Monday, November 4, 2013

A second chance at music

Not everyone gets a second chance later in life to participate in something they loved in younger years. I was a total band geek in high school and an exceptional flute and piccolo player, but once I got to college and had to fully support myself, it was difficult to stay in school, much less spend the hours necessary to reach a level of proficiency needed to "make a living" at performing music.

So I made the painful decision to put music performance behind me. For a long time I even had trouble attending concerts because the loss was so painful. I did keep my flute, even though there were times when I was tempted to sell it because I needed the money. I even played for a few weddings and other small events, but marriage and babies and homeschooling became my new focus and love in life.

It wasn't until we moved to Kerrville in 1993 that things started happening. First I discovered the high school band director was my old junior high director. He remembered I was a good flutist and asked if I would help his students with private lessons and sectionals. I was reluctant at first because I was so "rusty." Then his assistant went on maternity leave during marching season, and I subbed long-term, being fully immersed in band directing. That experience gave me the nerve to start a homeschool band when we brought our oldest back home after going to public school for 5th and 6th grade.
Newspaper picture of me (right--wow, look at that hair!) with two of my favorite students.

Then I read in the local paper about an upcoming flute recital by a man who had played in the New York Philharmonic for 36 years with THE Leonard Bernstein. This man, Paige Brook, had recently retired to our small community. So I rounded up several of my flute students and attended his recital.

Afterward my students and I met Mr. Brook, and I asked if he still taught private lessons. He wanted to know if I meant the students, and I said, "No, for me. I used to be pretty good, but I feel like I need to 'catch up' and get some of my skills back." He said, "Well, this isn't New York City, so I won't charge you $50 a lesson, just $25."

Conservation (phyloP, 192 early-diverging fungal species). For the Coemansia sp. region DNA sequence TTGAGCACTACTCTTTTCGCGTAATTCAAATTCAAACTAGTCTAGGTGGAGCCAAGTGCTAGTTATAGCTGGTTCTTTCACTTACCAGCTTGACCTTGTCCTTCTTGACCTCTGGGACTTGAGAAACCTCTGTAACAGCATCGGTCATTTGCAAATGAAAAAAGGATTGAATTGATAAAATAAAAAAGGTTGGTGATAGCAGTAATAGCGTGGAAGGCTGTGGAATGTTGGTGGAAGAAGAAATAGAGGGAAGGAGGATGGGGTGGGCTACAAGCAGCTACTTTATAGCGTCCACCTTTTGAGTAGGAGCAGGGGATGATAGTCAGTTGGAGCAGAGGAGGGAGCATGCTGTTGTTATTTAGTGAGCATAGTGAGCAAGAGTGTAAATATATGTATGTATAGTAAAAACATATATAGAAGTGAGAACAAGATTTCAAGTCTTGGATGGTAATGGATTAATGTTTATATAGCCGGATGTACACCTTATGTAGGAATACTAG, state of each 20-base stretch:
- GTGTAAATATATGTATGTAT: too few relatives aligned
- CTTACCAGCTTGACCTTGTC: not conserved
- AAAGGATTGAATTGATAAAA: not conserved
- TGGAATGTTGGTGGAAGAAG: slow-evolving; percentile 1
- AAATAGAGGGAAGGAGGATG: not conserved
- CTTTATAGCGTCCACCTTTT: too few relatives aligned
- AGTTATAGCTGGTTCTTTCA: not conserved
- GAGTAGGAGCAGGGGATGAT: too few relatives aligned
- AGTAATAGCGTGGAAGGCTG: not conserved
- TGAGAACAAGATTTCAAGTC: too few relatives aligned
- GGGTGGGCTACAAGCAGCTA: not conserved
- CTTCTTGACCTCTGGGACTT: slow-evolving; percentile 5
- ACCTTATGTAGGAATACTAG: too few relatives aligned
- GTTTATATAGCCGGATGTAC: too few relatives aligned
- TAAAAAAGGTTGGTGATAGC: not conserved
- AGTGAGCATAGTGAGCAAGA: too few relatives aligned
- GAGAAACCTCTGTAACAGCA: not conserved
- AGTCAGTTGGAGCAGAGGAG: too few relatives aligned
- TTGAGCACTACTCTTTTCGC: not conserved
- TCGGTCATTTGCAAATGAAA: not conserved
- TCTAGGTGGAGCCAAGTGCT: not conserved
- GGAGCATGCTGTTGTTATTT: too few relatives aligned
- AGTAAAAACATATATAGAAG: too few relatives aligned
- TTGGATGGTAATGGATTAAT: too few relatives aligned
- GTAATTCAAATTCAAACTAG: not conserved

Our lessons began in his beautiful hilltop house. Paige's music room had great acoustics. A full-sized grand piano and a beautiful harpsichord filled much of the space. But I soon discovered that even though he was a formidable taskmaster, he had a kind and generous spirit. He said I was "very responsive" and our 30 minute lessons quickly grew to an hour, and then 90 minutes. He threw sightreading pieces at me, one after another, so he could accompany me on piano or harpsichord. I think he had fun playing along with me.

During one lesson we used his new recording equipment to make a tape of me on flute and him on piano as we played two solos for my students so they could listen to the recording while they learned the pieces. Paige would often say he wanted to "teach me his secrets" so I could pass them along to my students, since he no longer had the patience to teach "the kids."
From our newspaper's front page dated 1996.

Sadly, Paige Brook died in December 1999 from leukemia at the age of 79. He was an amazing person, and I was privileged to know him and be a recipient of his amazing musical talent and generosity.

About this time the local university started an orchestra. Periodically the conductor would ask if I would play with them, but I was overwhelmed with teaching the homeschool band, other homeschool classes, and my public school flute students, so I politely declined.

Then in 2005 I underwent nuclear-bomb strength chemo for fast-growing lymphoma, and for several months I couldn't play my flute, either because of the horrible mouth sores or because my blood counts were so low I had zero energy. It was summer before I was able to practice again, and the conductor called. By this time the university orchestra had grown to become a regional symphony. Most of the string players came from the San Antonio and Austin Symphonies, and most of the wind players were area band directors. They needed a piccolo sub for a patriotic pops concert.

I jumped at the chance. And even though I had to stand for the piccolo solo in "Stars and Stripes Forever" for three performances while I was still almost bald (the stage lights were too hot to wear a wig), it was a joy to play with a group of that caliber. The following spring there was an opening in the flute section.

Since 2006 I've been the piccolo player for Symphony of the Hills, doubling on flute. I needed a better quality instrument, and one of my husband's co-workers just happened to be looking for a new home for her vintage Haynes flute (made the year I was born--how cool is that), which I've dreamed of owning since high school, and I bought a brand new Pearl piccolo (serial #2--I also got to try out #1), which I'm able to play in tune (the most important consideration, in my opinion). Every rehearsal, every concert, I'm fully aware of how blessed I am to have this second chance at playing music.
Symphony of the Hills; me playing 3rd flute (closest to percussion section).


  1. Hi Katy! What an inspirational "life" journey! Amazing gifts God has given you - Thanks for sharing your story - TLKay

    1. Thank you, TL! Yes, God has been very gracious to me. :D